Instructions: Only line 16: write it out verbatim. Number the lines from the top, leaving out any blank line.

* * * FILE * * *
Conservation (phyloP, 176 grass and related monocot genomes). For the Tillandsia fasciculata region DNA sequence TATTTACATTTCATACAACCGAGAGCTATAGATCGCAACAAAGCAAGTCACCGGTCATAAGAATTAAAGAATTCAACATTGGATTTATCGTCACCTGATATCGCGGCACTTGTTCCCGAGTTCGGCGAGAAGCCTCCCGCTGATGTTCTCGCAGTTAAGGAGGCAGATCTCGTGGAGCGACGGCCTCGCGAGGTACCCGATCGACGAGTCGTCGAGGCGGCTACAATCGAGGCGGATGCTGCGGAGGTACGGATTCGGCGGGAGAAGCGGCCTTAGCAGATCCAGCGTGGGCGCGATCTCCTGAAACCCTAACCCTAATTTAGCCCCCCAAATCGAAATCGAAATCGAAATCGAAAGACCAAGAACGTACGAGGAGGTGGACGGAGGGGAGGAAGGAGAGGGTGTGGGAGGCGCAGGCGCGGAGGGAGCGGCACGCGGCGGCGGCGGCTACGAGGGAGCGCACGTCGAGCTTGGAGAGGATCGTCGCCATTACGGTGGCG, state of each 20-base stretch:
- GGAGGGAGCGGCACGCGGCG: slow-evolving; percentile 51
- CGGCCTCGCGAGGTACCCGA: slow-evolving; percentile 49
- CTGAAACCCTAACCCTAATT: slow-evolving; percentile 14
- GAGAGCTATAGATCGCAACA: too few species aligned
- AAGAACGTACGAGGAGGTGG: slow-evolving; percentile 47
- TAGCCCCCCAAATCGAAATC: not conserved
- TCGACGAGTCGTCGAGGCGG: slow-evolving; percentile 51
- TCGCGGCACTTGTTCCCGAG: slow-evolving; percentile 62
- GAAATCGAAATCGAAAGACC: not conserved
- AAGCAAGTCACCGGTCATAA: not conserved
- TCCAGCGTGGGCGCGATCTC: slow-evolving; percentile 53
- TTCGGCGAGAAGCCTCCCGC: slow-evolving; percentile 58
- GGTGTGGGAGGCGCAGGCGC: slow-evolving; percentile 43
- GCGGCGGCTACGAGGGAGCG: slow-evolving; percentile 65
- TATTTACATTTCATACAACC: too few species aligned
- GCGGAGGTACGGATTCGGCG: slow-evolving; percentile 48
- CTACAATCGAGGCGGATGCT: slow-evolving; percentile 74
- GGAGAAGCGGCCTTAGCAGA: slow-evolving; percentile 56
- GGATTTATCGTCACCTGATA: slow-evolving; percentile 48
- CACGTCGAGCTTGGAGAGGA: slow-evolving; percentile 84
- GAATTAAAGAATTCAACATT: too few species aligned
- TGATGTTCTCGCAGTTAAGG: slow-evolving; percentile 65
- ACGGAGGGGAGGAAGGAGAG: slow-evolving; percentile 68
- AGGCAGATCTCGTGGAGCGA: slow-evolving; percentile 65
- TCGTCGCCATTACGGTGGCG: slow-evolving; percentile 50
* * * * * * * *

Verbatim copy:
- TATTTACATTTCATACAACC: too few species aligned